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Global airlines cut profit forecast as fuel, labour costs bite

Global airlines on Monday lowered their forecast for industry profits in 2018 by 12 per cent due to the rising cost of fuel and labour as well as an upturn in the interest rate cycle.

[SYDNEY] Global airlines on Monday slashed their forecast for industry profits in 2018, citing rising fuel and labour costs, while warning higher interest rates and a host of geopolitical tensions would add to operating risks.

The International Air Transport Association (IATA), which represents about 280 carriers, said the airline industry is expected to post a US$33.8 billion profit this year, 12 per cent below a previous forecast of US$38.4 billion.

Passenger yields, a proxy for air fares, are expected to rise by 3.2 per cent this year, in the first annual gain since 2011, driven by growth in demand helped by a stronger economy but overshadowed by growing risks of protectionism, IATA said.

Airlines earned a record US$38 billion in 2017, but comparisons to that figure are distorted by special accounting items such as one-off tax credits that boosted annual profits, the industry group said.

"Solid profitability is holding up in 2018 despite rising costs," IATA Director General Alexandre de Juniac said. "The industry's financial foundations are strong with a nine-year run in the black that began in 2010."

The oil price is expected to average US$70 a barrel this year, up from US$54.90 a barrel last year and its previous expectation of US$60 a barrel, IATA said.

Airline profits would be enough to cover the industry's high cost of capital for a fourth year, helping to attract investment for new fleets and infrastructure. But IATA warned that airlines were still operating on a knife-edge compared to many industries.

Mr De Juniac said this year's forecast profit represented 4.1 per cent of sales of about US$750 billion.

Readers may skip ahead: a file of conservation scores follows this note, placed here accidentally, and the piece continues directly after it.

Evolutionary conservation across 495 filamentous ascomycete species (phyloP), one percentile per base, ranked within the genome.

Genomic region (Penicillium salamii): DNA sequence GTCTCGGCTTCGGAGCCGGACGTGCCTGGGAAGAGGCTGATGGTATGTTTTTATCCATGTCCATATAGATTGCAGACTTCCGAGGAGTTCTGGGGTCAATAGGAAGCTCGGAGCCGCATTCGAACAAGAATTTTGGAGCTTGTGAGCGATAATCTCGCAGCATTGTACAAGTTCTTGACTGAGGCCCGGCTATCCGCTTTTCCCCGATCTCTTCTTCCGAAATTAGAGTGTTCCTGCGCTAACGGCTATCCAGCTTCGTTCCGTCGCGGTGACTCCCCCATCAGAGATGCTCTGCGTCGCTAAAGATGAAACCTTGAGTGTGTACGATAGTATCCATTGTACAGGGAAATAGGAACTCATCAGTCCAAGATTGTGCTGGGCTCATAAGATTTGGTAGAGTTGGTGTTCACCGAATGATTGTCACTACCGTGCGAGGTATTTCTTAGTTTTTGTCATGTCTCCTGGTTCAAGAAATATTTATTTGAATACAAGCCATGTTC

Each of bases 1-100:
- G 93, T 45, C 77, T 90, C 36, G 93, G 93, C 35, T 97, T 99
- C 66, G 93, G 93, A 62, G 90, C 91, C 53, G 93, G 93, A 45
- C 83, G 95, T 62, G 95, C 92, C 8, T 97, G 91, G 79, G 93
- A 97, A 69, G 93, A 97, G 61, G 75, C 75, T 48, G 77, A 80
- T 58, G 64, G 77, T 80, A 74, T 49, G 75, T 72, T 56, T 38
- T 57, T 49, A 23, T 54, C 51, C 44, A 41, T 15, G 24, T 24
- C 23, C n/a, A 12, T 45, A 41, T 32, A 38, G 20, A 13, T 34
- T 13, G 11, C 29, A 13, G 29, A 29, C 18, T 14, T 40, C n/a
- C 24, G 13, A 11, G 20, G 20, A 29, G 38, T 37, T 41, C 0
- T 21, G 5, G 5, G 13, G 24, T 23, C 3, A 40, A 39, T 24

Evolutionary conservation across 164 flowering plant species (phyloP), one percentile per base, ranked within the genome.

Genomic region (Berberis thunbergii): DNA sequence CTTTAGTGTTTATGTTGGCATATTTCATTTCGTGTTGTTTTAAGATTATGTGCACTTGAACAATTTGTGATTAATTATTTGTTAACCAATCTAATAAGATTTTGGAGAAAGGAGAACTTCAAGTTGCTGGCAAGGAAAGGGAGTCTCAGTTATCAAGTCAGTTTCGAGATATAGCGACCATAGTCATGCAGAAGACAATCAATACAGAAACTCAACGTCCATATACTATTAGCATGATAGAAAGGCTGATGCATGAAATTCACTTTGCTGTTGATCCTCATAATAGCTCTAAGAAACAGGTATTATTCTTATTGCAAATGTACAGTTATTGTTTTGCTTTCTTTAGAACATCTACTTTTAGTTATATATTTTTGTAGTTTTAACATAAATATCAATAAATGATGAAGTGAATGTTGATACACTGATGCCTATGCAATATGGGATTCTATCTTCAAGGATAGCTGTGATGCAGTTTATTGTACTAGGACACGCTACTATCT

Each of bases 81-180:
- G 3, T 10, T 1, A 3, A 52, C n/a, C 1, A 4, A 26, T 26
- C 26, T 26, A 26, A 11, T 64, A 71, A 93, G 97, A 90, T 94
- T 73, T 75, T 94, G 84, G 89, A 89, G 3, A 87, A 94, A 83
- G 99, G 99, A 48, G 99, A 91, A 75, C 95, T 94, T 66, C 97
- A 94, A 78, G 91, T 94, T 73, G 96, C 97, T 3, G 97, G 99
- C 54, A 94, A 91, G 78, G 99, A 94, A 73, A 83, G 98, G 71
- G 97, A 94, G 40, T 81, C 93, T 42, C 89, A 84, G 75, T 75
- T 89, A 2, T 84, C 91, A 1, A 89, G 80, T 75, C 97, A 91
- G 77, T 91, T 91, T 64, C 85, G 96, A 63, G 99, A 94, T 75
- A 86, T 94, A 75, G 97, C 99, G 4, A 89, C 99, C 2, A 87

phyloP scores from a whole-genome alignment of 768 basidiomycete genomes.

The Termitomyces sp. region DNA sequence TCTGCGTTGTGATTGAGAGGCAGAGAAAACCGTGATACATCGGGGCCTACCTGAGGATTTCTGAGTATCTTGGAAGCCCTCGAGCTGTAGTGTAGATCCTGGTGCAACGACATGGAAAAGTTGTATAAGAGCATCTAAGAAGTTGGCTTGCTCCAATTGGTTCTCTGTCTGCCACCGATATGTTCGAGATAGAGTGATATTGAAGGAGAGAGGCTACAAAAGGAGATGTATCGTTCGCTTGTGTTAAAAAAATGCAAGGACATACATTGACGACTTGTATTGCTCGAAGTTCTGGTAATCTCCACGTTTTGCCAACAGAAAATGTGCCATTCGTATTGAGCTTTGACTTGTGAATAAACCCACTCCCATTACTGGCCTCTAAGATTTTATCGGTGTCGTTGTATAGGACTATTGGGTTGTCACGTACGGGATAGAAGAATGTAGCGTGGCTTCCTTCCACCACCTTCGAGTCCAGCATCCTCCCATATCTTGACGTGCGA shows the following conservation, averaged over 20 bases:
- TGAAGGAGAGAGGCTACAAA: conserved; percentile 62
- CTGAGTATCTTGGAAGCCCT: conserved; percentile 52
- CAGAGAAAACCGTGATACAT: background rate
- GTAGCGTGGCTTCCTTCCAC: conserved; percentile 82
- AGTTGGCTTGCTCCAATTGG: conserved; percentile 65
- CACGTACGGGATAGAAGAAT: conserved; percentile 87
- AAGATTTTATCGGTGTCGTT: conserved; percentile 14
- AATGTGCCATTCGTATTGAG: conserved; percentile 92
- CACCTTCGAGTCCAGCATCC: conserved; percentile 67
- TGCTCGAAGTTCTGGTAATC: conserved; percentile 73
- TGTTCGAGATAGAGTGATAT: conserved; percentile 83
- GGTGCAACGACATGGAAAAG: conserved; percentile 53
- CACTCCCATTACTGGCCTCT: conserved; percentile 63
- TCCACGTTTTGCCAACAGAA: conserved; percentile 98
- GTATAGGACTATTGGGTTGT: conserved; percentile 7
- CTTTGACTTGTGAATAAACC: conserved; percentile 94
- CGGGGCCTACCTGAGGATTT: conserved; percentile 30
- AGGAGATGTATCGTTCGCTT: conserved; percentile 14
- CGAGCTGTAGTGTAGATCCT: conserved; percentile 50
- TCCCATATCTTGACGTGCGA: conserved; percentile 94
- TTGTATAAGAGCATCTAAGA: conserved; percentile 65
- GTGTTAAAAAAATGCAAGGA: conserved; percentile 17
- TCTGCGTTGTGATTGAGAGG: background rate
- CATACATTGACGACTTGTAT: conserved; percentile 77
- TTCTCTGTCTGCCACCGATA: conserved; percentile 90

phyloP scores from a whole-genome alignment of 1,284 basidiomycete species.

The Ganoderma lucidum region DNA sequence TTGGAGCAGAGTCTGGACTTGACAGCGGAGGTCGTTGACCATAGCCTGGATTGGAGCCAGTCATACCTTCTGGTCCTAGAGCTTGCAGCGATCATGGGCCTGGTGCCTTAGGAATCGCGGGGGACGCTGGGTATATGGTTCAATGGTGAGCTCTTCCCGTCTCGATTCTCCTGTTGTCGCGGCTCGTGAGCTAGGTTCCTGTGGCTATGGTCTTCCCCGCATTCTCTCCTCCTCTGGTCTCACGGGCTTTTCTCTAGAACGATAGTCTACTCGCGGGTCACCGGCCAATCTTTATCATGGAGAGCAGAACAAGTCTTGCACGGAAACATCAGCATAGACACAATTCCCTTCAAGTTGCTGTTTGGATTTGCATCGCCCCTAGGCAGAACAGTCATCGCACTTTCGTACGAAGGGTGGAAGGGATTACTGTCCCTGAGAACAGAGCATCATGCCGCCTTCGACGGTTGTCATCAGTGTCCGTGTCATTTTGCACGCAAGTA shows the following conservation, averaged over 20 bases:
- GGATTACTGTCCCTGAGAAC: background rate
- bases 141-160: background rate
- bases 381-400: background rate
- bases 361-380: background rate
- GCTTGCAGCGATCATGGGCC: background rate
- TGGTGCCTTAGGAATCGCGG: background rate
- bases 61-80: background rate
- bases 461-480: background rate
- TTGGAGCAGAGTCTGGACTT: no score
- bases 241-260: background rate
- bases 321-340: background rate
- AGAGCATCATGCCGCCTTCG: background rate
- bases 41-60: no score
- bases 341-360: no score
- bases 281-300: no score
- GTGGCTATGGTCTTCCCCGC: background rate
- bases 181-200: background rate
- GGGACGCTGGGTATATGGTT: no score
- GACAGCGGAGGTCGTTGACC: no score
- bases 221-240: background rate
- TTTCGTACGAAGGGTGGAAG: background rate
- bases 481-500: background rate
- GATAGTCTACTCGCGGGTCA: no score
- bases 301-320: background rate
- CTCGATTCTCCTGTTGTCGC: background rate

"Four per cent is not a big number. It is still a fragile industry. Our capacity to resist big shocks is limited," he told Reuters.

Mr De Juniac warned against the effects of "political forces pushing a protectionist agenda", without specifying which political forces he was most concerned about.

The United States and China have threatened tit-for-tat tariffs on goods worth up to US$150 billion each, while some European countries have expressed anger over new US tariffs of 25 per cent on steel and 10 per cent on aluminum.

"The world is better off when borders are open to people and trade," Mr de Juniac said. "Our hard work as an industry has primed aviation to be an even stronger catalyst for an ever more inclusive globalisation."

The decision by US President Donald Trump to withdraw from the Iran nuclear deal, lack of clarity about Britain's exit from the European Union and geopolitical conflicts presented other risks for aviation in the year ahead, Mr de Juniac added.

IATA called for governments to ramp up infrastructure spending to meet growing demand for flights, but added that airport privatisation had so far proven ineffective.

"With cash-strapped finances, many are looking to the private sector for solutions (but) expecting privatisation to be the major solution is the wrong assumption," Mr de Juniac said.

"As customers of many airports in priate hands, airlines have far too many bitter experiences. Travellers also sense the problem."


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